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Burn Your Cash! Scientific Study Says That Dollar Bill In Your Pocket is Filthy With Bacteria

Also, use credit on your next trip to Bucharest.

Credit: Warner Bros

Remember when Heath Ledger’s Joker burned all that money in The Dark Knight? Pretty crazy, right? Actually, maybe not. If the Joker was aware of how much bacteria exists on your average piece of currency, you might think he performing an act of heroism, not super-villainy. A new study suggests cash is really gross. Here’s what’s going on.

Money is touched by hundreds if not thousands of hands in the course of its lifetime, which means it’s pretty gross. This is something people grasp intuitively, but a Dutch professor of infection prevention and his young son put some real scientific data behind the impulse you have to wash your hands after handling bills. Fast Company reports that Andreas Voss and his son Timothy began their work on this question as a “fun project.” They exposed a variety of global currencies to UV light, sterilizing them before dropping samples of dangerous bacteria like MRSA and E. coli on them. They then tested the notes for bacteria after 3, 6, and 24 hours.

They also ran a separate test, with safer bacteria, in which people rubbed these notes between their hands for half a minute to see if anything rubbed off.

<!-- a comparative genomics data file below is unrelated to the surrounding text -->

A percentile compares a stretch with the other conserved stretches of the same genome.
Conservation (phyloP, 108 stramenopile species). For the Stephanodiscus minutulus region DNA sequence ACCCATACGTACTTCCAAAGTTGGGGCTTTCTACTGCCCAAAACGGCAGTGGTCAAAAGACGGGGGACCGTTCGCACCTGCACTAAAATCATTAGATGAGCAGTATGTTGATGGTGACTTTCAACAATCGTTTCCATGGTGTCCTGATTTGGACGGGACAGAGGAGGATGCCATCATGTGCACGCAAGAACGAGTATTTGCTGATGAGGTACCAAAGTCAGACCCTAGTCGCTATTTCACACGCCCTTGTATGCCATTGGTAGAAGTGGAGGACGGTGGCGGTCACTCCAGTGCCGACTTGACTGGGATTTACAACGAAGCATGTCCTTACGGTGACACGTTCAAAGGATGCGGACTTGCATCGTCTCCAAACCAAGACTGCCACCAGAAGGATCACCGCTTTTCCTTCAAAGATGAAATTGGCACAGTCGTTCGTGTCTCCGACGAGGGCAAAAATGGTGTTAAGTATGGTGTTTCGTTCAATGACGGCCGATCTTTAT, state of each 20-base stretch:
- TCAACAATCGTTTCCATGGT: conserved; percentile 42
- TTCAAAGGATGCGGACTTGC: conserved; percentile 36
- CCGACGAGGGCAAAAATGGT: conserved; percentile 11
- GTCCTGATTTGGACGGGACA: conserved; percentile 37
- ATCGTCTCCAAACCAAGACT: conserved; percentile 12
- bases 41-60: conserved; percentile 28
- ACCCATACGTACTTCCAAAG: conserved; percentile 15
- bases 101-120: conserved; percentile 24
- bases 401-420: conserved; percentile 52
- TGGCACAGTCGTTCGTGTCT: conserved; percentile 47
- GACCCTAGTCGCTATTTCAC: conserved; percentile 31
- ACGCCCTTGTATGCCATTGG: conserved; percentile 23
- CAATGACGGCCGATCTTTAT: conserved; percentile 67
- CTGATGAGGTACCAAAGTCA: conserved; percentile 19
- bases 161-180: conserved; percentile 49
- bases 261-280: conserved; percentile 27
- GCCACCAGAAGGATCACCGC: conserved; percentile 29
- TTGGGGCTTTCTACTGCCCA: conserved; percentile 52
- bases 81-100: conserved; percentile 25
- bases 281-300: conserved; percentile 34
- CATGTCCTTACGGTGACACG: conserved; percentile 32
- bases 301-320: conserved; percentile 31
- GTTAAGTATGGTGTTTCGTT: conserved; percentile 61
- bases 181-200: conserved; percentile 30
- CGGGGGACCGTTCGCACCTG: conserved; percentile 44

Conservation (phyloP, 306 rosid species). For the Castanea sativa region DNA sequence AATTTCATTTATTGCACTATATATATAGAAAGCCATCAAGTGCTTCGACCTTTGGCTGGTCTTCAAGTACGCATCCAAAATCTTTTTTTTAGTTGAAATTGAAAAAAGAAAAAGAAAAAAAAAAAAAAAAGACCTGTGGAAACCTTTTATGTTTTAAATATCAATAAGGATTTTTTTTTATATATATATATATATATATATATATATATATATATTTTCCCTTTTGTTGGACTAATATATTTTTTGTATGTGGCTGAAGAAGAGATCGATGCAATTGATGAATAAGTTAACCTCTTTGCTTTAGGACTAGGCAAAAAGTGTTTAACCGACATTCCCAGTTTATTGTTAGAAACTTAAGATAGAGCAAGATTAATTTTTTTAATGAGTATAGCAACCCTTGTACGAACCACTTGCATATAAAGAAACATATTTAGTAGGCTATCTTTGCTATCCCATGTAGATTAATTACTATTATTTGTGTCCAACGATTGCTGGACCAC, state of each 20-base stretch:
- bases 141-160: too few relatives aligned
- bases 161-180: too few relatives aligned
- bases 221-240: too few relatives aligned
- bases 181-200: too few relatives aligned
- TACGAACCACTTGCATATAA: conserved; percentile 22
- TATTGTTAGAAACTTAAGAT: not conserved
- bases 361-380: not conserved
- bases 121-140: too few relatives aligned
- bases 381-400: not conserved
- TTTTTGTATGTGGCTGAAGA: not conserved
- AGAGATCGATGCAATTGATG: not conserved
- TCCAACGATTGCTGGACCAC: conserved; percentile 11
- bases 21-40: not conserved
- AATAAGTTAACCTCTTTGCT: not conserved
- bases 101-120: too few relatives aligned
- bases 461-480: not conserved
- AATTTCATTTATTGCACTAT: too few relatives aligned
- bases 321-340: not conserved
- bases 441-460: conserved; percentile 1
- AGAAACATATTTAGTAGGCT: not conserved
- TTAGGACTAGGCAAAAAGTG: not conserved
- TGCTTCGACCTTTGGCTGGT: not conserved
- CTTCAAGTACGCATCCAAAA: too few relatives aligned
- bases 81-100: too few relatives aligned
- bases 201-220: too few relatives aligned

Here’s what the Vosses found. At three hours, many banknotes were still teeming with bacteria, by a full day later the vast majority were clean. The Romanian Leu, however, is polymer-based. The makes it expensive, durable, and more difficult to counterfeit, but it was also the bill that remained covered in bacteria even after a day.

The smooth polymer also proved to be a fine surface for transmitting bacteria. Multiple bacterial colonies were left on the hands of those who rubbed it, compared to a single colony for a U.S. dollar and no colonies for a Euro.

So while circulation can make paper money gross, American currency is relatively resistant to bacterial growth and circulation. And Voss—the professor not the kid—says you’re probably OK even if you handle money on a regular basis. He does, however, suggest that you “wash your hands before contact with your mucous membranes,” which seem like pretty solid advice even if you’re living a cash-free lifestyle. And that’s no joke.